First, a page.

The problem is that he’s hamstrung. Locked-in. Cornered.

Due to his particular church’s practices (some borne of belief, others borne of tradition, and still others borne out of a nonsensical allegiance to things that don’t matter), there’s nothing he could change to make his church’s worship better. There is no element of worship his church could add or take away without causing a firestorm. And as you know, upsetting people is the unforgivable sin (sarcasm mine).

That’s the Olive Garden Problem.

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Posted in church, leadership, ministry
April 9th, 2013 | 9 Comments »

There’s one secret we can no longer keep secret. It’s mental illness.

Perhaps, like me, you were saddened for Rick and Kay Warren when you learned of their son, Matthew’s suicide this past weekend. In a letter to his church, Rick acknowledged Matthew’s long struggle with mental disease and how it affected their family through the years. Matthew’s story, to the tragic horror of Rick and Kay, ended in suicide.

I don’t know the Warrens and have only been in the same room with Rick Warren twice, but their experience is the greatest fear of all of us. No, not all of us who have children – though I’m sure that’s true – but all of us who have mentally ill family members.

Without much detail, I confess that Rochelle and I have mental illness on both sides of our family. What makes that last sentence a “confession” is that people don’t talk about mental illness out loud, in public. Sadly, mental illness is rarely spoken of in churches and among Christians.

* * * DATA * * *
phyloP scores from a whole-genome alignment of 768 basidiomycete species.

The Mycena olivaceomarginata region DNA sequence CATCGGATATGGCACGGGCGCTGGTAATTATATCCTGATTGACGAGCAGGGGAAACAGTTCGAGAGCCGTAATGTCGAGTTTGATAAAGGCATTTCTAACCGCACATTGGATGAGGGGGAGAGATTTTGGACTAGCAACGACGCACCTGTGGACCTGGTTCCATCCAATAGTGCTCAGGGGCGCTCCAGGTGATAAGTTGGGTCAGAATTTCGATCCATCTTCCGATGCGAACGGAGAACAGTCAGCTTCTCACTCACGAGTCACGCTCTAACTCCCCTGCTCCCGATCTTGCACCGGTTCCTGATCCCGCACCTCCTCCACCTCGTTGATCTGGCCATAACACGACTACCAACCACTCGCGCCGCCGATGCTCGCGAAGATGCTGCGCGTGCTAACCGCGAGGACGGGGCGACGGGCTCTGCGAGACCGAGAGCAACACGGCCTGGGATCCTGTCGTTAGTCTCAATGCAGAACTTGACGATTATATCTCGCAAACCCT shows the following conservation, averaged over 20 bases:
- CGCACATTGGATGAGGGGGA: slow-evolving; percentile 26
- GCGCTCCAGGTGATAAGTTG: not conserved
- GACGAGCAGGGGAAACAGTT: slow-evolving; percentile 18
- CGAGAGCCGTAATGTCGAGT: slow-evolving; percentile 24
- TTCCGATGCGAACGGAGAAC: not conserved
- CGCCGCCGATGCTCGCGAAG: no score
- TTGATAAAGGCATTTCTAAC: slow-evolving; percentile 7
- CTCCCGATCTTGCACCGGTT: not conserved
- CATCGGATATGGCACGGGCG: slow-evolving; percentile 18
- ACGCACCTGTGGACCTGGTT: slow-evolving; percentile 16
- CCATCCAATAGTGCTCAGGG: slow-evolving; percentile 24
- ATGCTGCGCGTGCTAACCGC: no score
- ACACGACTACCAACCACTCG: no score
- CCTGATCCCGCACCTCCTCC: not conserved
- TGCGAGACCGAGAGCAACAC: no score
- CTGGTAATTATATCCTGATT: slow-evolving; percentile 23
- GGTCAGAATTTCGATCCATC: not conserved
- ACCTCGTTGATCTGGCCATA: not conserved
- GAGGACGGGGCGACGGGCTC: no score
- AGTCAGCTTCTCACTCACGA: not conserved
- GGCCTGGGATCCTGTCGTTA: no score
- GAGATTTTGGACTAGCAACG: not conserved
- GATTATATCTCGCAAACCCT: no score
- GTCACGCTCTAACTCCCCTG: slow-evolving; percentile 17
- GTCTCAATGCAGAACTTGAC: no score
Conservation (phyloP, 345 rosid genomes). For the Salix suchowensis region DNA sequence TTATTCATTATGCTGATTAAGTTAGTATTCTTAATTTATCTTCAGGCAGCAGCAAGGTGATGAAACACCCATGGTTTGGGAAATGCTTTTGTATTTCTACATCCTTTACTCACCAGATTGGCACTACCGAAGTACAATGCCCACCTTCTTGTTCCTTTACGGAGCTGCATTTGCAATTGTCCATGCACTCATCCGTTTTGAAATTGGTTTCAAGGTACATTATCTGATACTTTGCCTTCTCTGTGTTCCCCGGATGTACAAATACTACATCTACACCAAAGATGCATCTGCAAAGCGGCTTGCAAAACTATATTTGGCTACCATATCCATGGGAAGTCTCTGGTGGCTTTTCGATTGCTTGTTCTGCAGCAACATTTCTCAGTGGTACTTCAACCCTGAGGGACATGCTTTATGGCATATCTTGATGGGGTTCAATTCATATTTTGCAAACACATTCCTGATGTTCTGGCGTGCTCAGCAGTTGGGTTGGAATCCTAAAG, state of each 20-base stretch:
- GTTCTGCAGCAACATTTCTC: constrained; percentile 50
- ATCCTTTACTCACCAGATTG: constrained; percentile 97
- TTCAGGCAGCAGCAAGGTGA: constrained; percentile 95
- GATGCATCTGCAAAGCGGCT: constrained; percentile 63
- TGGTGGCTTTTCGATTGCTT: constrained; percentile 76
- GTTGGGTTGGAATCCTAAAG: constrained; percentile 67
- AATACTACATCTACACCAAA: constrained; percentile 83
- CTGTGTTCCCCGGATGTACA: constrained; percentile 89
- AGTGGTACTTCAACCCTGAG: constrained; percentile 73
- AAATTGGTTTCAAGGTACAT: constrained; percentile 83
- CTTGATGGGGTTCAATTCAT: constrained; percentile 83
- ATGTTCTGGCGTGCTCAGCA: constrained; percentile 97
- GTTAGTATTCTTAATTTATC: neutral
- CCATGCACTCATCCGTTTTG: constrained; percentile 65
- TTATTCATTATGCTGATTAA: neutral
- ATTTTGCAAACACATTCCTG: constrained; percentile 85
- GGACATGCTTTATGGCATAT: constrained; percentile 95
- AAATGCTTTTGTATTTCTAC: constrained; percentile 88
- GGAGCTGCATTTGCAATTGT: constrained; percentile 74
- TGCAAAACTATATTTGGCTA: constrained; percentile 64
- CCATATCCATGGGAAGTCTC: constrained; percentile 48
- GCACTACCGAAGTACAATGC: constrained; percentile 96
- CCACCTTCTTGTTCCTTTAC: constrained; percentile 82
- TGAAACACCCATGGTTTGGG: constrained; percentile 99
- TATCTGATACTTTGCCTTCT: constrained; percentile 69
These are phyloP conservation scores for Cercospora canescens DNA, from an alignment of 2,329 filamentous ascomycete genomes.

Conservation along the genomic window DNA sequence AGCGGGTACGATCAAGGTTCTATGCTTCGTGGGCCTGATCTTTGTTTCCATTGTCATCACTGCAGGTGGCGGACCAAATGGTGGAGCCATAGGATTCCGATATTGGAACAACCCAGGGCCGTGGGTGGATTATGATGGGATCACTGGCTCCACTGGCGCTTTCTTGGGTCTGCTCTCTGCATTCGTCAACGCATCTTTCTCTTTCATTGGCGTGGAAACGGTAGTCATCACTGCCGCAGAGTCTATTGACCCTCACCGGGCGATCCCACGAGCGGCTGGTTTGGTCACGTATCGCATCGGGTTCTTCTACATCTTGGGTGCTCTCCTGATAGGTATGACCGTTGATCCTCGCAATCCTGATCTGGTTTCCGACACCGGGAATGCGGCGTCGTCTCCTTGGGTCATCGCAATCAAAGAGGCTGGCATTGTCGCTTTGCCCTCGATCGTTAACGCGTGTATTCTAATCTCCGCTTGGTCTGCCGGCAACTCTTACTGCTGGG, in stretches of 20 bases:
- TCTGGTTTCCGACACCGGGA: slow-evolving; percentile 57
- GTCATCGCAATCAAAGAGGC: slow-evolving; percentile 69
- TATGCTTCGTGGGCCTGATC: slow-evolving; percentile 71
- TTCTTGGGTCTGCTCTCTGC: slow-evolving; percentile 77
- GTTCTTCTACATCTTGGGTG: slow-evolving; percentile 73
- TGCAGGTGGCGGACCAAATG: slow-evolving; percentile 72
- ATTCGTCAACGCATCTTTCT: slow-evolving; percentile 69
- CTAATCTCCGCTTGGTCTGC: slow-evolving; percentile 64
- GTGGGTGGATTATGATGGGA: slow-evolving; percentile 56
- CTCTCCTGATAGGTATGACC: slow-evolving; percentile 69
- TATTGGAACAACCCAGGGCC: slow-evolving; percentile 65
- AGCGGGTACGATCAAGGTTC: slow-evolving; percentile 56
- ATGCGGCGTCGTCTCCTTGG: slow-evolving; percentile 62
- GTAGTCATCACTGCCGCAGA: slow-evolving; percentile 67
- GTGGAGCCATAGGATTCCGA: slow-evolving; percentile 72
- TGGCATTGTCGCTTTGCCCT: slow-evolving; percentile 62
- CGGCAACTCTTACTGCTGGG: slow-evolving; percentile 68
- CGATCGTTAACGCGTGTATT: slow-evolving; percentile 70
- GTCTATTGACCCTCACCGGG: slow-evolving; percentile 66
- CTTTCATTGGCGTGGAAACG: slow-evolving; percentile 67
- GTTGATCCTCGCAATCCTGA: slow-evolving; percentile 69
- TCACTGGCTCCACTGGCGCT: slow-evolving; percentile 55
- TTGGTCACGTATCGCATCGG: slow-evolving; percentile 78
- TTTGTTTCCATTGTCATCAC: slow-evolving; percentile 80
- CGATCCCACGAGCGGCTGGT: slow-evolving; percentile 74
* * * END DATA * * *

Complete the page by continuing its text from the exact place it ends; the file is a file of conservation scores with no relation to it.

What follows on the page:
And that’s a shame, because I want it to be.

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Posted in church, ministry
September 20th, 2012 | 5 Comments »

You takin’ to me?

Seriously! Who are you talking to?

In our hectic, dog-eat-dog, workaday world, where so much rests on productivity, meeting deadlines, and getting things done, we cannot forget that the people we deal with everyday are people. Frequently people walk into my office, or I see them at my daughter’s school, or around town and behave as if people are means to an end.

No, “Hi.” No, “Good Morning.”

Nothing.

They launch into business – usually something they want someone else to know or do. A flippant and dismissive air of , I don’t care about you, I only care about my agenda is all too clear.

It comes across as rude. And you don’t want to be rude.

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September 18th, 2012 | 11 Comments »

This past Sunday, we began a new teaching series called, “It’s Your Move.” Over 4-weeks I’ll be presenting our church’s strategy for ministry in Temple, TX. It’s a simple church strategy. Thinking through the implications reminded me of this which I posted some time ago.

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I never thought about grass getting too much water.

There’s a place on our church’s playground that’s dead grass. As far as I know, it’s always been dead. It’s a small rectangle, a different blend of grass from the rest of the playground. It’s at the corner of the playground where two sidewalks connect.

I’ve always been puzzled by the mud and dirt that settled there when the rest of the play yard has always been so lush. I think I may have figured out the mystery.  As I walked a first-time visitor through our campus back to his car on Sunday, he almost stepped into that muddy corner. Flippantly, I said, “We’ve never been able to get grass to grow there.”

In an instant, he said, “Sure. It gets too much water.”

He went on to explain to me that it was evident that water from our sprinklers pooled in that corner and it was over-saturated. Grass won’t ever grow there.

Wow! The things an outsider can notice about your church.

Since Sunday my heart has had some clarity about factors contributing to the numerical decline of my faith family of origin – Churches of Christ. I posted some initial thoughts last week. While I still think those reasons are true, the more I’ve thought about it, the more I’ve come to believe that we’re drying up because of too much water.

Here’s what I mean: